Thus far, 2022’s slowdown in private equity dealmaking has continued into 2023 as deal participants navigate continuing macroeconomic instability, challenging debt markets and geopolitical uncertainty. At the same time, private equity sponsors have amassed significant dry powder reserves, an estimated $1.3 trillion1, which they are eager to put to work as soon as possible.
While deal activity may well remain muted in light of the macro environment, especially as far as larger, highly leveraged transactions are concerned, we’re seeing sponsors take more creative approaches to deploying capital.
Larger equity checks and equity backstops
In response to higher borrowing costs and more restrictive financing terms, sponsors are increasing the size of their equity contributions used to finance M&A transactions. With the exception of 2019, over the past six years the median percentage of acquisition debt for PE-backed deals has hovered between 46% and 52% of deal proceeds2. Year to date, that percentage has dropped five percentage points to 43.5%3.
Relatedly, we have seen sponsors offer equity backstops or equity bridges to assuage seller concerns around the availability of debt financing.
Smaller platform deals
Platform transactions with smaller enterprise value are on the rise because they require less debt financing (or may, in some cases, be entirely equity-financed). So far this year, PE-backed deals have an average enterprise value of $65.9 million4. By contrast, since 2009, the average value has hovered around $140 million5.
In times of volatility, lenders are more likely to allocate their capital to close relationships, as we have seen in many of the deals this year.
However, smaller deals can carry their own disadvantages, as they can be just as resource-intensive and complex (including from a legal perspective) as larger deals. For example, smaller targets frequently have less robust financial reporting, may not have focused sufficiently on legal and compliance issues, and often have smaller management teams, leading to bottleneck issues.
With challenges to achieving organic growth, firms are increasingly looking to scale existing platform companies through the addition of new assets. Thus far in 2023, add-ons have represented 62.2% of global PE buyout deal activity, reflecting an increase from the 40-60% range seen since 20146. Add-on transactions offer sponsors the opportunity to take advantage of portfolio companies’ existing debt facilities, which may offer favorable credit terms (i.e., higher leverage ratios or lower margins than could be obtained in a new credit facility) and cash flow to fund a portion of the closing proceeds, making them less reliant on new debt.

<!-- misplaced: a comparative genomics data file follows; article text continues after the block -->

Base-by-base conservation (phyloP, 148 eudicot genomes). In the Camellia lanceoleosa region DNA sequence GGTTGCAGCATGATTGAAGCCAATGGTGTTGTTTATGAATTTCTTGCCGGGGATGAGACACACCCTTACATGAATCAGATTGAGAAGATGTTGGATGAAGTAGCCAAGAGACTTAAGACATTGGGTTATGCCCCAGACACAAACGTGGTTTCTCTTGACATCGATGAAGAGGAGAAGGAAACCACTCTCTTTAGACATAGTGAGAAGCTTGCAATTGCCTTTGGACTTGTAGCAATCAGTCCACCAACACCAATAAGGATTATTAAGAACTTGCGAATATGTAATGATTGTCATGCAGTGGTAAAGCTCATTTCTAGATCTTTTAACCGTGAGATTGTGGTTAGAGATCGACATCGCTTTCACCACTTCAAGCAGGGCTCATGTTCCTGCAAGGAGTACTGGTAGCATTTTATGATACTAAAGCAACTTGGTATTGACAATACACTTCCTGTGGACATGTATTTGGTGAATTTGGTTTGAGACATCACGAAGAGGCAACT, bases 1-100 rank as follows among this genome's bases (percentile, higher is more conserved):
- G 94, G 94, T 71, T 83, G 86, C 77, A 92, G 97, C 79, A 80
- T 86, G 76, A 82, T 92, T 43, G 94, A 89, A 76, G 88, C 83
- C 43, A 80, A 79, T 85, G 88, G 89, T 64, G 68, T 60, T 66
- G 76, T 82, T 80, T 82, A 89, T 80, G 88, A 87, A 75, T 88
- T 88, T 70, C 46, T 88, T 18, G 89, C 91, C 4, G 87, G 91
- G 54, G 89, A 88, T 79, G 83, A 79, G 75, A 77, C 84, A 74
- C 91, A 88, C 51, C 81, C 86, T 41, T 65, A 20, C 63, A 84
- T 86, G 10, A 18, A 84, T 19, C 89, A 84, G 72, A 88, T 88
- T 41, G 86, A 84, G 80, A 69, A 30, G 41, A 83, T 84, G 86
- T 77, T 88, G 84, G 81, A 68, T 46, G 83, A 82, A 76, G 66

In times of volatility in the debt markets, sponsor relationships with lenders, whether banks or private credit lenders (which have become a major source of funding for many PE deals), become increasingly important. Lenders are more likely to allocate their capital to close relationships when they are being more conservative. Indeed, many of the deals we have seen this year have been financed by a small club of relationship lenders.
PE club deals, a staple of the boom cycle of the early aughts, are resurfacing. In club deals, two or more sponsors team up to acquire a target, in many cases on account of an exiting PE sponsor agreeing to roll a chunk of equity into the next life cycle of the company, alongside the new sponsor. While teaming up with another sponsor can relieve pressure on the financing side, club deals demand detailed negotiations regarding go-forward equity arrangements, which adds complexity and cost to dealmaking.
Similar considerations apply to LP co-investments. While they are a great strategy to “fill the equity box”, executing a co-underwrite transaction or a widely syndicated passive co-investment will absorb additional resources and increase transaction costs.
Assuming the dealmaking environment in the second half of 2023 and beyond remains similarly challenging, we expect that sponsors will continue to put creative methods to work to deploy dry powder. We will keep readers posted on what we’re seeing in the market.
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